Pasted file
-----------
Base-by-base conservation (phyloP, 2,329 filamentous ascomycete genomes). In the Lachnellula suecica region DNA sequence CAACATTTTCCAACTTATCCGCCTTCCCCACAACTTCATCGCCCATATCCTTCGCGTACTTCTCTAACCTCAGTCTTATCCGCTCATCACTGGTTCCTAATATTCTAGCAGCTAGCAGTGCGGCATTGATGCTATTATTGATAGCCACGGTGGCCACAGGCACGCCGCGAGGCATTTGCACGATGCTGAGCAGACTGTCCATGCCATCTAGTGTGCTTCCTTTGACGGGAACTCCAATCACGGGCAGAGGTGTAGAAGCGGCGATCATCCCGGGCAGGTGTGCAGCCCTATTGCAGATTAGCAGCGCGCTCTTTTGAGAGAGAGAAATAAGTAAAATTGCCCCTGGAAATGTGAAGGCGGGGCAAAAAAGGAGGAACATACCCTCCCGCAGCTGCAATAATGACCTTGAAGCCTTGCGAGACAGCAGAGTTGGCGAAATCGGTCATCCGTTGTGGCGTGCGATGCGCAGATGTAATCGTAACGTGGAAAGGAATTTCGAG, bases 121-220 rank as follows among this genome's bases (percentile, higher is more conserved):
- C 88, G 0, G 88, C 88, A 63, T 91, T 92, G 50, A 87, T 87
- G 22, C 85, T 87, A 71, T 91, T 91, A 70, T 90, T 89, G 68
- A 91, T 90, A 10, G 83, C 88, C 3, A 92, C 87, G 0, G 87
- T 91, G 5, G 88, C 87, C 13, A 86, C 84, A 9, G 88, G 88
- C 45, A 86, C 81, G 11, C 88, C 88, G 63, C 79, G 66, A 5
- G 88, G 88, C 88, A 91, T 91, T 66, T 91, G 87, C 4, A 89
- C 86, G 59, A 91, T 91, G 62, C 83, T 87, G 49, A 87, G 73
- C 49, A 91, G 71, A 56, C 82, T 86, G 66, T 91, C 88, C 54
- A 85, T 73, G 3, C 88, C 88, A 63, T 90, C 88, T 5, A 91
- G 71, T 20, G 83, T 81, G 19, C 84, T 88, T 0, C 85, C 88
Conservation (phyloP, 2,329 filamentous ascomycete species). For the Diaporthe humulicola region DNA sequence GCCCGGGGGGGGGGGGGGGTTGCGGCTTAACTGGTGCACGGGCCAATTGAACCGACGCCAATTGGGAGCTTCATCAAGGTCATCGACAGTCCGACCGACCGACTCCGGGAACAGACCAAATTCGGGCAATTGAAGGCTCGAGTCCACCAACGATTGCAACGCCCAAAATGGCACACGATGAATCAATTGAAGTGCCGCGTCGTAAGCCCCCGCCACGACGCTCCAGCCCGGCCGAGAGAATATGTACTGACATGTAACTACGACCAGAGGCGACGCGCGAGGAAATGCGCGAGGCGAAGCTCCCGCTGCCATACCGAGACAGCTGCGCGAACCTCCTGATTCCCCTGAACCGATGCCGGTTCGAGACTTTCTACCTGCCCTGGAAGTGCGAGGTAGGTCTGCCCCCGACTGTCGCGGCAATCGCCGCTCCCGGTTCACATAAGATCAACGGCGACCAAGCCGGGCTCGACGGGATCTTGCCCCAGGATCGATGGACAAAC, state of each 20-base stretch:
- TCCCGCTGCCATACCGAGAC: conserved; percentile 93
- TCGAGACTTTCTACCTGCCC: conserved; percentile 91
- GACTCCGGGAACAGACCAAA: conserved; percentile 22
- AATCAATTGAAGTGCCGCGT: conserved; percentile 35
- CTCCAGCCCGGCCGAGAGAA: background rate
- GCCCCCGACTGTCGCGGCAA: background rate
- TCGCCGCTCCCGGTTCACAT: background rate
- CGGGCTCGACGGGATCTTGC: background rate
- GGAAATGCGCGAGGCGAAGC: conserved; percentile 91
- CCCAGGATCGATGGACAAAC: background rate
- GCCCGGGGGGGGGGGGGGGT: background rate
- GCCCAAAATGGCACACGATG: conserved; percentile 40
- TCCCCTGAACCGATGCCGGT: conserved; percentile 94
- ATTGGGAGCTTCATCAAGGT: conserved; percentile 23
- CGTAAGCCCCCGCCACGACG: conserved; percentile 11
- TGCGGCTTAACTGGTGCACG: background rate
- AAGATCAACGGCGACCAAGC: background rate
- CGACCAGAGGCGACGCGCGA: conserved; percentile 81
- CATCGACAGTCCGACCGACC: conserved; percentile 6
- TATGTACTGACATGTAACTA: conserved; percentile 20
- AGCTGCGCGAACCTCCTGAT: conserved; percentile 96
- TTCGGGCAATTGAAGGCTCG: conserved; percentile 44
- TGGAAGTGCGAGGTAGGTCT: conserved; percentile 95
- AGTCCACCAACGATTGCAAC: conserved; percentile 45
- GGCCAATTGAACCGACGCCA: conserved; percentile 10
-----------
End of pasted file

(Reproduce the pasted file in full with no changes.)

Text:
Base-by-base conservation (phyloP, 2,329 filamentous ascomycete genomes). In the Lachnellula suecica region DNA sequence CAACATTTTCCAACTTATCCGCCTTCCCCACAACTTCATCGCCCATATCCTTCGCGTACTTCTCTAACCTCAGTCTTATCCGCTCATCACTGGTTCCTAATATTCTAGCAGCTAGCAGTGCGGCATTGATGCTATTATTGATAGCCACGGTGGCCACAGGCACGCCGCGAGGCATTTGCACGATGCTGAGCAGACTGTCCATGCCATCTAGTGTGCTTCCTTTGACGGGAACTCCAATCACGGGCAGAGGTGTAGAAGCGGCGATCATCCCGGGCAGGTGTGCAGCCCTATTGCAGATTAGCAGCGCGCTCTTTTGAGAGAGAGAAATAAGTAAAATTGCCCCTGGAAATGTGAAGGCGGGGCAAAAAAGGAGGAACATACCCTCCCGCAGCTGCAATAATGACCTTGAAGCCTTGCGAGACAGCAGAGTTGGCGAAATCGGTCATCCGTTGTGGCGTGCGATGCGCAGATGTAATCGTAACGTGGAAAGGAATTTCGAG, bases 121-220 rank as follows among this genome's bases (percentile, higher is more conserved):
- C 88, G 0, G 88, C 88, A 63, T 91, T 92, G 50, A 87, T 87
- G 22, C 85, T 87, A 71, T 91, T 91, A 70, T 90, T 89, G 68
- A 91, T 90, A 10, G 83, C 88, C 3, A 92, C 87, G 0, G 87
- T 91, G 5, G 88, C 87, C 13, A 86, C 84, A 9, G 88, G 88
- C 45, A 86, C 81, G 11, C 88, C 88, G 63, C 79, G 66, A 5
- G 88, G 88, C 88, A 91, T 91, T 66, T 91, G 87, C 4, A 89
- C 86, G 59, A 91, T 91, G 62, C 83, T 87, G 49, A 87, G 73
- C 49, A 91, G 71, A 56, C 82, T 86, G 66, T 91, C 88, C 54
- A 85, T 73, G 3, C 88, C 88, A 63, T 90, C 88, T 5, A 91
- G 71, T 20, G 83, T 81, G 19, C 84, T 88, T 0, C 85, C 88
Conservation (phyloP, 2,329 filamentous ascomycete species). For the Diaporthe humulicola region DNA sequence GCCCGGGGGGGGGGGGGGGTTGCGGCTTAACTGGTGCACGGGCCAATTGAACCGACGCCAATTGGGAGCTTCATCAAGGTCATCGACAGTCCGACCGACCGACTCCGGGAACAGACCAAATTCGGGCAATTGAAGGCTCGAGTCCACCAACGATTGCAACGCCCAAAATGGCACACGATGAATCAATTGAAGTGCCGCGTCGTAAGCCCCCGCCACGACGCTCCAGCCCGGCCGAGAGAATATGTACTGACATGTAACTACGACCAGAGGCGACGCGCGAGGAAATGCGCGAGGCGAAGCTCCCGCTGCCATACCGAGACAGCTGCGCGAACCTCCTGATTCCCCTGAACCGATGCCGGTTCGAGACTTTCTACCTGCCCTGGAAGTGCGAGGTAGGTCTGCCCCCGACTGTCGCGGCAATCGCCGCTCCCGGTTCACATAAGATCAACGGCGACCAAGCCGGGCTCGACGGGATCTTGCCCCAGGATCGATGGACAAAC, state of each 20-base stretch:
- TCCCGCTGCCATACCGAGAC: conserved; percentile 93
- TCGAGACTTTCTACCTGCCC: conserved; percentile 91
- GACTCCGGGAACAGACCAAA: conserved; percentile 22
- AATCAATTGAAGTGCCGCGT: conserved; percentile 35
- CTCCAGCCCGGCCGAGAGAA: background rate
- GCCCCCGACTGTCGCGGCAA: background rate
- TCGCCGCTCCCGGTTCACAT: background rate
- CGGGCTCGACGGGATCTTGC: background rate
- GGAAATGCGCGAGGCGAAGC: conserved; percentile 91
- CCCAGGATCGATGGACAAAC: background rate
- GCCCGGGGGGGGGGGGGGGT: background rate
- GCCCAAAATGGCACACGATG: conserved; percentile 40
- TCCCCTGAACCGATGCCGGT: conserved; percentile 94
- ATTGGGAGCTTCATCAAGGT: conserved; percentile 23
- CGTAAGCCCCCGCCACGACG: conserved; percentile 11
- TGCGGCTTAACTGGTGCACG: background rate
- AAGATCAACGGCGACCAAGC: background rate
- CGACCAGAGGCGACGCGCGA: conserved; percentile 81
- CATCGACAGTCCGACCGACC: conserved; percentile 6
- TATGTACTGACATGTAACTA: conserved; percentile 20
- AGCTGCGCGAACCTCCTGAT: conserved; percentile 96
- TTCGGGCAATTGAAGGCTCG: conserved; percentile 44
- TGGAAGTGCGAGGTAGGTCT: conserved; percentile 95
- AGTCCACCAACGATTGCAAC: conserved; percentile 45
- GGCCAATTGAACCGACGCCA: conserved; percentile 10